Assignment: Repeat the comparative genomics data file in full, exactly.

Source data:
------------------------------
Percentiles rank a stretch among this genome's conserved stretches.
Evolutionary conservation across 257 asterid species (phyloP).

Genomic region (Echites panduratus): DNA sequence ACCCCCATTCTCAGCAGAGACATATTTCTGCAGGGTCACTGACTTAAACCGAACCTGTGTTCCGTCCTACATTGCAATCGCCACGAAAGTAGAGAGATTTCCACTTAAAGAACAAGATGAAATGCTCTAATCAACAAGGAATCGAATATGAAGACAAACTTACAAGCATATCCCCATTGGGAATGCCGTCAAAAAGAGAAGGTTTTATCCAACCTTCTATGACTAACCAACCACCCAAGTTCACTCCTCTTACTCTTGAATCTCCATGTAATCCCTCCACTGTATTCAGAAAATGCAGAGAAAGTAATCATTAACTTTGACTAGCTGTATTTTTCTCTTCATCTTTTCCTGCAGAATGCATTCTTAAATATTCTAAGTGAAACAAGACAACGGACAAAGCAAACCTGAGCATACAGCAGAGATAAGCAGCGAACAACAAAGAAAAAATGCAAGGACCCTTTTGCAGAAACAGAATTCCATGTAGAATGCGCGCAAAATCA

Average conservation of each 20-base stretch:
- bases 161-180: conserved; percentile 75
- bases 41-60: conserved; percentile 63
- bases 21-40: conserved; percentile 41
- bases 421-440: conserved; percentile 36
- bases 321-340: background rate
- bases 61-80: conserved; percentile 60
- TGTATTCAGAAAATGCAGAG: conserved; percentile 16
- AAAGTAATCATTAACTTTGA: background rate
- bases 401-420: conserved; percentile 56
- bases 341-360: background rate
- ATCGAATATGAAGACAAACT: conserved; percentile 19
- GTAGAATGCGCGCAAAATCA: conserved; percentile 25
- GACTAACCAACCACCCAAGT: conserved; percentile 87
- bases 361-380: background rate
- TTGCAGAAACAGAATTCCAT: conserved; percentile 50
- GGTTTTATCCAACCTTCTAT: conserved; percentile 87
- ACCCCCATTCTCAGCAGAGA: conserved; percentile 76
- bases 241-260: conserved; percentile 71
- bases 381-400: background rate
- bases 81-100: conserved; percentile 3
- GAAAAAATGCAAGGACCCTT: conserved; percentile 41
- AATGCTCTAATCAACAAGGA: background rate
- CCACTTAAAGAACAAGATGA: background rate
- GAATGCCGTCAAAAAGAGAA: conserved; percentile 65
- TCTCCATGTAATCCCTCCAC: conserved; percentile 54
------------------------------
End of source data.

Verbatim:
Percentiles rank a stretch among this genome's conserved stretches.
Evolutionary conservation across 257 asterid species (phyloP).

Genomic region (Echites panduratus): DNA sequence ACCCCCATTCTCAGCAGAGACATATTTCTGCAGGGTCACTGACTTAAACCGAACCTGTGTTCCGTCCTACATTGCAATCGCCACGAAAGTAGAGAGATTTCCACTTAAAGAACAAGATGAAATGCTCTAATCAACAAGGAATCGAATATGAAGACAAACTTACAAGCATATCCCCATTGGGAATGCCGTCAAAAAGAGAAGGTTTTATCCAACCTTCTATGACTAACCAACCACCCAAGTTCACTCCTCTTACTCTTGAATCTCCATGTAATCCCTCCACTGTATTCAGAAAATGCAGAGAAAGTAATCATTAACTTTGACTAGCTGTATTTTTCTCTTCATCTTTTCCTGCAGAATGCATTCTTAAATATTCTAAGTGAAACAAGACAACGGACAAAGCAAACCTGAGCATACAGCAGAGATAAGCAGCGAACAACAAAGAAAAAATGCAAGGACCCTTTTGCAGAAACAGAATTCCATGTAGAATGCGCGCAAAATCA

Average conservation of each 20-base stretch:
- bases 161-180: conserved; percentile 75
- bases 41-60: conserved; percentile 63
- bases 21-40: conserved; percentile 41
- bases 421-440: conserved; percentile 36
- bases 321-340: background rate
- bases 61-80: conserved; percentile 60
- TGTATTCAGAAAATGCAGAG: conserved; percentile 16
- AAAGTAATCATTAACTTTGA: background rate
- bases 401-420: conserved; percentile 56
- bases 341-360: background rate
- ATCGAATATGAAGACAAACT: conserved; percentile 19
- GTAGAATGCGCGCAAAATCA: conserved; percentile 25
- GACTAACCAACCACCCAAGT: conserved; percentile 87
- bases 361-380: background rate
- TTGCAGAAACAGAATTCCAT: conserved; percentile 50
- GGTTTTATCCAACCTTCTAT: conserved; percentile 87
- ACCCCCATTCTCAGCAGAGA: conserved; percentile 76
- bases 241-260: conserved; percentile 71
- bases 381-400: background rate
- bases 81-100: conserved; percentile 3
- GAAAAAATGCAAGGACCCTT: conserved; percentile 41
- AATGCTCTAATCAACAAGGA: background rate
- CCACTTAAAGAACAAGATGA: background rate
- GAATGCCGTCAAAAAGAGAA: conserved; percentile 65
- TCTCCATGTAATCCCTCCAC: conserved; percentile 54